Murasaki Shikibu (ca. 976-ca. 1031) was a Japanese writer of the late Heian period. Her "The Tale of Genji," the world's first psychological novel, is one of the longest and most distinguished masterpieces of Japanese literature.
The exact dates of the life of Lady Murasaki are not known, nor is her name. Shikibu, a title, may refer to her father, who served in the Ministry of Ceremonial, or of Rites (Shikibu Shō). The name Murasaki, literally "Violet," could refer to one of the heroines of The Tale of Genji or to the first element of her maiden name, Fujiwara, one of the greatest names in Japanese history. Murasaki was born into a lesser but distinguished and cultured branch of this family in the last quarter of the 10th century. Her father, Fujiwara Tamatoki, an official and poet, was at one time a provincial governor; his grandfather was a poet.
Murasaki records in her diary her lessons in Chinese with her brother. She was so quick to learn that her father regretted that she was not a boy. Presumably Murasaki was educated in the usual Chinese and Buddhist classics as well as in Japanese literature, though this kind of learning was not stressed for young women in those days. Murasaki was married at about the age of 20, but her husband died soon after, in 1001, leaving her with a daughter. After her husband's death, Murasaki lived in retirement for some years.
In 1004 Murasaki's father was appointed governor of the province of Echizen, 80 miles from the capital, a great distance in the 11th century. Arrangements were made for Murasaki to enter the service of Akiko, the young consort of Emperor Ichijo, as lady-in-waiting. Murasaki's diary, begun in 1008 and continued for 2 years thereafter, recounts her life at court. At the death of Emperor Ichijo in 1011, the Empress, with her suite of ladies, went into retirement. At this time Murasaki's father was appointed governor of the province of Echigo; in 1016 he retired from the world to take holy orders. Little or nothing of Murasaki's life is positively known from the time she entered the service of Empress Akiko. Murasaki is thought to have died about 1031.
Murasaki's knowledge of the great world is amply exhibited in The Tale of Genji (Genji monogatari) as well as in her Diary, and it may be assumed that she chronicled something resembling her own life, however idealized. Murasaki may have begun her novel about 1003 and continued writing it, with interruptions, until her death, at which time it might or might not have been finished.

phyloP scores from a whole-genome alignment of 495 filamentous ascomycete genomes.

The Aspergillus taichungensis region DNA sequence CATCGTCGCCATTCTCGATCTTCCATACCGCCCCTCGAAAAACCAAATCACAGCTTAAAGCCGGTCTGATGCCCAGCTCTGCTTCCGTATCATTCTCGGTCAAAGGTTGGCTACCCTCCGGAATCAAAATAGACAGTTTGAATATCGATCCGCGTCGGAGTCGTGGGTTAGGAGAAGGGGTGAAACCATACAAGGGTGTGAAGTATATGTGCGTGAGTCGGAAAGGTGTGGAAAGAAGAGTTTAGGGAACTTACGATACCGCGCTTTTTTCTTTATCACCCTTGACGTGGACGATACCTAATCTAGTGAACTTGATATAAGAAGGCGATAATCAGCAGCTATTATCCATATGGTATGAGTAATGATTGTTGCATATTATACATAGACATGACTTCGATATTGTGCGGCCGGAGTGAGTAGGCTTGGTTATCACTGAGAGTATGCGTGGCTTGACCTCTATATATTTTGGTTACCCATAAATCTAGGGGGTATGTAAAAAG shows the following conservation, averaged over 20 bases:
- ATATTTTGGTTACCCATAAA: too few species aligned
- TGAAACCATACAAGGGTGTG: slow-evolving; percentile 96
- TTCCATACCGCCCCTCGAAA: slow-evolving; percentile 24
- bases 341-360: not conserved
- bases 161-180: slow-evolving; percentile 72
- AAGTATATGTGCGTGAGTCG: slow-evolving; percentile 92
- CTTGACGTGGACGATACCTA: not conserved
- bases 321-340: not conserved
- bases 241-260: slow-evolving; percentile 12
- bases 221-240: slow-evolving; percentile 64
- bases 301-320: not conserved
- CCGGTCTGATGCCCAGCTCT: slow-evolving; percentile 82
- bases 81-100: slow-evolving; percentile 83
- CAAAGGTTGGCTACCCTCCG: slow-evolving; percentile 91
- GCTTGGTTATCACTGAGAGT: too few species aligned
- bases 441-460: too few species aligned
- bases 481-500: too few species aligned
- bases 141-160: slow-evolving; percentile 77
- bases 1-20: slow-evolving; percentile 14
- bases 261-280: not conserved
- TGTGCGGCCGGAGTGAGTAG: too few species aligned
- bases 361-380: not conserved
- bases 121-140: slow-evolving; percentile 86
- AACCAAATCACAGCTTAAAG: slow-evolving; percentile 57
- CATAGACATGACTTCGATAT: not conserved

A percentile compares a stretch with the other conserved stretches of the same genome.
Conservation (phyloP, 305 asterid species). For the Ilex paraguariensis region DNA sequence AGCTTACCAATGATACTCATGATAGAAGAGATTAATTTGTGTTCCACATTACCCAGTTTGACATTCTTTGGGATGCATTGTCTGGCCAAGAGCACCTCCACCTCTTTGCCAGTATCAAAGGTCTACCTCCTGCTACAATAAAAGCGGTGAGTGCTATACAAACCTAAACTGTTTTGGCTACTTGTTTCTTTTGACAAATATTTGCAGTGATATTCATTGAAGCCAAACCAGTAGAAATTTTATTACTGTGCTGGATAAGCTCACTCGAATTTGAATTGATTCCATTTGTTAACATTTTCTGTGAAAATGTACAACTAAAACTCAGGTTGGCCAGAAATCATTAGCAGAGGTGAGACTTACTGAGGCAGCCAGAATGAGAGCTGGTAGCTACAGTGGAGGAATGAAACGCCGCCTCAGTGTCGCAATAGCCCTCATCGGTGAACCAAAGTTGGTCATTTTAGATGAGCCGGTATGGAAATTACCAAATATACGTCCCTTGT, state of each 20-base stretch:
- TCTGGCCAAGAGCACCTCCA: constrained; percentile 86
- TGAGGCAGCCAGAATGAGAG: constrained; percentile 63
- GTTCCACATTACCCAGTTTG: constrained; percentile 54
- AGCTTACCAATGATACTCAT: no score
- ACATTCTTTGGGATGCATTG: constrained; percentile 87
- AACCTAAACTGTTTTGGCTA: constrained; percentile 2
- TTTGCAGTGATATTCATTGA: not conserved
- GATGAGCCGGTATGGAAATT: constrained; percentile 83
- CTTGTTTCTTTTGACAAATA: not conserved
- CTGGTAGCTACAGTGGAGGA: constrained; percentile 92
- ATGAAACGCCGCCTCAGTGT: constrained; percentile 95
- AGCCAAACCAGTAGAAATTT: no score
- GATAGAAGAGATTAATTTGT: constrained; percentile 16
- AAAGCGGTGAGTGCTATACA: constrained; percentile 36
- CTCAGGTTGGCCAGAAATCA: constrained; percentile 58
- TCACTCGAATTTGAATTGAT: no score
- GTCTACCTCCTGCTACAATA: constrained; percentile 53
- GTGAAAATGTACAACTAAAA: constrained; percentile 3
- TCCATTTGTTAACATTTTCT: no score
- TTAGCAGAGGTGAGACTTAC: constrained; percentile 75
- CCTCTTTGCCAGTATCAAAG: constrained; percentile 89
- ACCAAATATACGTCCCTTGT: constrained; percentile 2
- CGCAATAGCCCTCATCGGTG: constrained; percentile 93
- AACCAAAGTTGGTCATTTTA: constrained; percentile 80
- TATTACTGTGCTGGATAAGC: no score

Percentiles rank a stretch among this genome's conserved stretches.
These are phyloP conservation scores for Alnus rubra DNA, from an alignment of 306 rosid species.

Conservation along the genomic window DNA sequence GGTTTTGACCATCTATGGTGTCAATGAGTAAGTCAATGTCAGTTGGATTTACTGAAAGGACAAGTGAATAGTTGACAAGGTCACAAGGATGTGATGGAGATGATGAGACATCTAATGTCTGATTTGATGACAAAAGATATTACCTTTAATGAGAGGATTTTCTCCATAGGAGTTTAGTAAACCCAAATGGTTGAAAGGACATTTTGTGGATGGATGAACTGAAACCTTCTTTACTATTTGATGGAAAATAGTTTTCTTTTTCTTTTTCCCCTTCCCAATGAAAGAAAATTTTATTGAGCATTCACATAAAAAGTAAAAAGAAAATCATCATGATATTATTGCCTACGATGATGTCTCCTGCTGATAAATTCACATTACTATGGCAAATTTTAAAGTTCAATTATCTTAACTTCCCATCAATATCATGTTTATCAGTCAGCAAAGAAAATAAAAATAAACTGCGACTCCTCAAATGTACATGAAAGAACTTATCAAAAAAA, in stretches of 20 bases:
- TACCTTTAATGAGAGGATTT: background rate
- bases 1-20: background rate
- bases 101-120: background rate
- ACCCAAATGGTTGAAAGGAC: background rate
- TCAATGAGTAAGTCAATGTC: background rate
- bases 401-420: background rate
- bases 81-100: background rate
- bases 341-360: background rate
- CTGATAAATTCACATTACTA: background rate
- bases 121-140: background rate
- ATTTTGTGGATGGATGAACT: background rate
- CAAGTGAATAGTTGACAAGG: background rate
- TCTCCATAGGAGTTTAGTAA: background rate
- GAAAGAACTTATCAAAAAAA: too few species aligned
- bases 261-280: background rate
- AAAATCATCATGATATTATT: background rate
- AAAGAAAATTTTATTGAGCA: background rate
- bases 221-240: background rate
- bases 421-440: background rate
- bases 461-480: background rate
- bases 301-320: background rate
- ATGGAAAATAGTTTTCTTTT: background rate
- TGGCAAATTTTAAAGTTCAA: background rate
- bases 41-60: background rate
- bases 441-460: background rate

The size and scope of The Tale of Genji are enormous. Divided into 54 books or episodes, the novel is twice as long as War and Peace. The action, covering the better part of a century, with over 400 characters and four generations, is meticulously and consistently elaborated by Murasaki. The hero, Hikaru Genji, the Shining One, pursues love and happiness impelled always by the haunting image of his dead mother, Kiritsubo, the consort of an emperor. Her early death overshadows Genji's youth. By virtue of his exuberant personality Genji becomes supremely popular at court, indulges in a series of amorous encounters, and wins the admiration of his peers when he dances the "Waves of the Blue Sea."
The character of Genji may be based in part on the personality of Fujiwara Korechika (975-1010), a nephew of Fujiwara Michinaga (966-1027), a great statesman and distant relative of Lady Murasaki. Genji, as a result of his numerous love affairs, incurs the jealousy and wrath of powerful rivals who bring about his disgrace and exile. But this ill luck is of short duration, and Genji is pardoned, is recalled to the capital, and regains his prominence. An encounter with the girl Murasaki Ue had led Genji to undertake her education so that she could be molded into the perfect wife. He builds his sumptuous villa in the capital and installs his several wives in their apartments with Murasaki in the place of honor. But excess of passion takes its toll, and Genji suffers emotional agony because of unhappiness in love. Murasaki, his favorite wife, dies childless, leaving Genji in a world of memories.
Soon, Genji too passes from the Realm of Maya, and the center of attention is turned to his descendants, Kaoru, his supposed son, and Niou, his grandson. Both have aspects of Genji's personality but cannot take his place. This portion of the novel, called the "Uji Chapters" because much of the action takes place at the small village of Uji, depicts the confrontation of Kaoru and Niou for the affections of the girl Ukifune. Kaoru, sensitive, retiring, obsessed by the mystery of his paternity, would sacrifice his high position for Ukifune. But she is confused by her feelings for him and for the high-spirited and charming Niou, who in so many ways resembles Genji.
Having yielded to Niou's blandishments, Ukifune can resolve her dilemma only by an attempt at suicide and, when that fails, by retirement from the world to live out her life as a nun. Kaoru is left in grief, bewilderment, and uncertainty, for although he comes to suspect that Ukifune may still be alive, he is never able to learn the truth. Thus, the lengthy novel, which began with the enchanting atmosphere of a fairy tale, ends in the most complex psychological analysis of unhappy people shrouded in blackest gloom.
Further Reading on Murasaki Shikibu
Lady Murasaki's The Tale of Genji was translated by Arthur Waley in 1926. Useful background studies are George B. Sansom, Japan: A Short Cultural History (1938; rev. ed. 1962); Annie Shepley Omori, trans., Diaries of Court Ladies of Old Japan, with an introduction by Amy Lowell (1961); and Ivan Morris, The World of the Shining Prince (1964).
Additional Biography Sources
Murasaki Shikibu, Murasaki Shikibu, her diary and poetic memoirs: a translation and study, Princeton, N.J.: Princeton University Press, 1982.